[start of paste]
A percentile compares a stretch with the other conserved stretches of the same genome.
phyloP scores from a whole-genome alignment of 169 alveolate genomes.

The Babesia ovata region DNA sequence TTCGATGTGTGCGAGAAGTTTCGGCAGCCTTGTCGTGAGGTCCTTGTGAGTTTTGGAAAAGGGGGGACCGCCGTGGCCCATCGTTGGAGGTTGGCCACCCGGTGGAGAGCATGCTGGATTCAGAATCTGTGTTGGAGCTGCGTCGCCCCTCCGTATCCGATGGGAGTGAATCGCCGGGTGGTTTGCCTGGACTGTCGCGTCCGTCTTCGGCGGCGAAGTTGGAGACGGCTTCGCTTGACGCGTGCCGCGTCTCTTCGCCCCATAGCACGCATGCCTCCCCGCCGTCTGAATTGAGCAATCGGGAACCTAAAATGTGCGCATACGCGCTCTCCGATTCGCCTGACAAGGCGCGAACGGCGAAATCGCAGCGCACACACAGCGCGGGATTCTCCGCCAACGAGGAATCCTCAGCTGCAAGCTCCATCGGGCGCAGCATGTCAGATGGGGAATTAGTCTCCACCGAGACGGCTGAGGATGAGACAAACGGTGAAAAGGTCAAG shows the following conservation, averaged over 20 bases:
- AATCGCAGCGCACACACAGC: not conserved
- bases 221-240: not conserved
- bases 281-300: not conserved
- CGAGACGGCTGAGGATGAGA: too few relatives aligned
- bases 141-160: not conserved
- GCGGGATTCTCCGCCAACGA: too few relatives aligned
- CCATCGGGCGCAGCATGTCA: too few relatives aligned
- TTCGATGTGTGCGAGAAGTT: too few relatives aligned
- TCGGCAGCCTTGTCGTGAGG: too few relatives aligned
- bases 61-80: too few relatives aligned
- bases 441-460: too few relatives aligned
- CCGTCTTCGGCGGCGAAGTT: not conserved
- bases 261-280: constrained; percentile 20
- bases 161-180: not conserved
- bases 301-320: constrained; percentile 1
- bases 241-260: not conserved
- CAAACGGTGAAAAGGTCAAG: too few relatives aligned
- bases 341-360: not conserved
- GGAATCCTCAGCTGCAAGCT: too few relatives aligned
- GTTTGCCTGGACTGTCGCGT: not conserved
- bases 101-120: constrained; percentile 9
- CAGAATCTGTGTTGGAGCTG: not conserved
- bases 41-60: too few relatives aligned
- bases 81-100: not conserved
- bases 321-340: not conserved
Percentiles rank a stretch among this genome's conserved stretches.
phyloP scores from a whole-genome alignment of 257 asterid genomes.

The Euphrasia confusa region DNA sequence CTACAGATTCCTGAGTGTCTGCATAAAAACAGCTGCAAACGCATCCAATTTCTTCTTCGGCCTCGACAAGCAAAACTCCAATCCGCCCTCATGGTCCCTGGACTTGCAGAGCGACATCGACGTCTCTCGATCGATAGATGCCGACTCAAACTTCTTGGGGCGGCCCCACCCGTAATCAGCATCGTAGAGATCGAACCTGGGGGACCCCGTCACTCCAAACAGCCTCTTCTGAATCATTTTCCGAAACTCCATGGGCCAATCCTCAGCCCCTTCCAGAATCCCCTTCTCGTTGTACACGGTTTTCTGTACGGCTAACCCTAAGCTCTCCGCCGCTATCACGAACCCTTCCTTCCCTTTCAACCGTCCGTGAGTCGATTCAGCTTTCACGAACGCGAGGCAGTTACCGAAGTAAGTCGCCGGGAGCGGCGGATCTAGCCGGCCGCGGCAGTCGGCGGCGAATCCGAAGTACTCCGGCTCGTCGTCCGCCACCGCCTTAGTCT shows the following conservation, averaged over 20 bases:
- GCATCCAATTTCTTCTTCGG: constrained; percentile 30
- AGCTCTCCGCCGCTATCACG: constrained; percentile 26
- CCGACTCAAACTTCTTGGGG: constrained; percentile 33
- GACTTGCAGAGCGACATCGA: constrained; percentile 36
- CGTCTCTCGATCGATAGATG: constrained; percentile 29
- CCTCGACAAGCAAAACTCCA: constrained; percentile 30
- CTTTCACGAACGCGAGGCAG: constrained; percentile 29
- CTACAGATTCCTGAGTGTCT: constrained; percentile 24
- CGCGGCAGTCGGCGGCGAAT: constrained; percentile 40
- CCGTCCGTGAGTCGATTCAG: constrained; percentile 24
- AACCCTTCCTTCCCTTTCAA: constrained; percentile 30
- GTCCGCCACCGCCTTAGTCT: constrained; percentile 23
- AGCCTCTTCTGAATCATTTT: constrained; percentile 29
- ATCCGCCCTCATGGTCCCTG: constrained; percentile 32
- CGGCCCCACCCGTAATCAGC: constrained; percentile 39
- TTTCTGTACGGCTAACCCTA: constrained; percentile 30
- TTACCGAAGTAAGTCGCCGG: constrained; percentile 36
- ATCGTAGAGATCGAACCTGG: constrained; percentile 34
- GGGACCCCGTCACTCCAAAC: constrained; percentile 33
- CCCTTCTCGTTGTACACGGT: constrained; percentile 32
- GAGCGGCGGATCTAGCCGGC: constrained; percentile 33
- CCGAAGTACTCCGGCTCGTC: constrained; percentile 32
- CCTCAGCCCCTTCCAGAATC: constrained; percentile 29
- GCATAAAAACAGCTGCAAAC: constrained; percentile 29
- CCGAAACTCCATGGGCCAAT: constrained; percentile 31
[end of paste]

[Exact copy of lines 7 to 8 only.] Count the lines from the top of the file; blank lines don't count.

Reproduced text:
- CGAGACGGCTGAGGATGAGA: too few relatives aligned
- bases 141-160: not conserved